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In Washington, D.C., 1956, Vol. 1 (Live)

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Album Review

One of the great myths of jazz history is that by the final decade of his life, Lester Young was a burnout case, too drunk to stand up and play his horn, much less attain the creative flights of fancy that marked his groundbreaking work with Count Basie in the late '30s. But when these live recordings of Young playing with the Bill Potts Trio in Washington, D.C., were first released on LP in 1980, the jazz world had to re-evaluate its thinking. These privately recorded tapes revealed that not only was Prez far from being a broken shadow of his former self, he was blowing his heart out, obviously inspired by the playing of the trio behind him and the relaxed setting of the date itself. Kicking off with an uptempo take on "A Foggy Day," Young shows he's in full command of his chops, and the trio backs him buoyantly. Of the seven selections on this disc, Young contributes two blues of his own derivation, along with great readings of "When You're Smiling" and "Tea for Two," as well as a version of "I Can't Get Started with You" that rivals the live version cut as a member of the Jazz at the Philharmonic troupe in 1946. Those who dismiss his later work as uninspired will find this disc a revelation and a wonderful addition to his legacy.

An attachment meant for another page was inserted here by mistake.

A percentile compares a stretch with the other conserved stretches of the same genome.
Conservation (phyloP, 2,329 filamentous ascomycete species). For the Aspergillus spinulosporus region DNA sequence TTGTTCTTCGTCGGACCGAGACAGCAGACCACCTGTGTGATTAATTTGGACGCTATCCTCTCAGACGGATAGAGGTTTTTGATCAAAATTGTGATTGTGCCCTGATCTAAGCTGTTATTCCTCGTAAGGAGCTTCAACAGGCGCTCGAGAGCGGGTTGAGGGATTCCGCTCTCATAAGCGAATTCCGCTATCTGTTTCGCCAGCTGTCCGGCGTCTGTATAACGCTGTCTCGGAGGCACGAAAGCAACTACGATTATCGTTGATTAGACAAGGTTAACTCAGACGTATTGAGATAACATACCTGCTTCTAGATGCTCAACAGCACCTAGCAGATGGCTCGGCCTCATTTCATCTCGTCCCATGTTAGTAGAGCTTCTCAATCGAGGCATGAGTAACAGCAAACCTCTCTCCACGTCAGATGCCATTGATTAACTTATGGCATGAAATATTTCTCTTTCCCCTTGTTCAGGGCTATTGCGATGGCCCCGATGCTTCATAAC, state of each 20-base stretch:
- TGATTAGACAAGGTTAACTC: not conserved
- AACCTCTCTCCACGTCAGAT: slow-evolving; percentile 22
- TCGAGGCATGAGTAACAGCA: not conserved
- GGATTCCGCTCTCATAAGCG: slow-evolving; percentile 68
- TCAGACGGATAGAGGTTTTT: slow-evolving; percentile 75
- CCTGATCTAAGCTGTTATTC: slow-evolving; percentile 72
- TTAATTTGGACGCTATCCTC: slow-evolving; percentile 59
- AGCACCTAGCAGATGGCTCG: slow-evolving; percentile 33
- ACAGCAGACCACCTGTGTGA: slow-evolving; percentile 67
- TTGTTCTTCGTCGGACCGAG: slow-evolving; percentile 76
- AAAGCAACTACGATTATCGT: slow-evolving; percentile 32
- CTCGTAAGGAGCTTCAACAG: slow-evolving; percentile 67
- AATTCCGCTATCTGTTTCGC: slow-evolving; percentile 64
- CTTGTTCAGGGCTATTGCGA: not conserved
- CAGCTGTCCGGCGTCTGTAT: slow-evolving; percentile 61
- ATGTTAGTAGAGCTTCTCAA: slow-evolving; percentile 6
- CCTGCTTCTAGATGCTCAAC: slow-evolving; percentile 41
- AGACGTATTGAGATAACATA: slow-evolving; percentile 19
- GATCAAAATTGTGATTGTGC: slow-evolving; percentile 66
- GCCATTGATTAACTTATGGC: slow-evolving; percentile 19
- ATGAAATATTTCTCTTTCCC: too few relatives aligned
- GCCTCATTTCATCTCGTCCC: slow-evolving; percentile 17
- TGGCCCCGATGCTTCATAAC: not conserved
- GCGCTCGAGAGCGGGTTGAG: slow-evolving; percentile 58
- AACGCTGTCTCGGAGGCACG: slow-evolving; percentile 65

Born: 27 August 1909 in Woodville, MS

Genre: Jazz

Years Active: '30s, '40s, '50s

Lester Young was one of the true jazz giants, a tenor saxophonist who came up with a completely different conception in which to play his horn, floating over bar lines with a light tone rather than adopting Coleman Hawkins' then-dominant forceful approach. A non-conformist, Young (nicknamed "Pres" by Billie Holiday) had the ironic experience in the 1950s of hearing many young tenors try to sound exactly like him. Although he spent his earliest days near New Orleans, Lester Young lived in Minneapolis...
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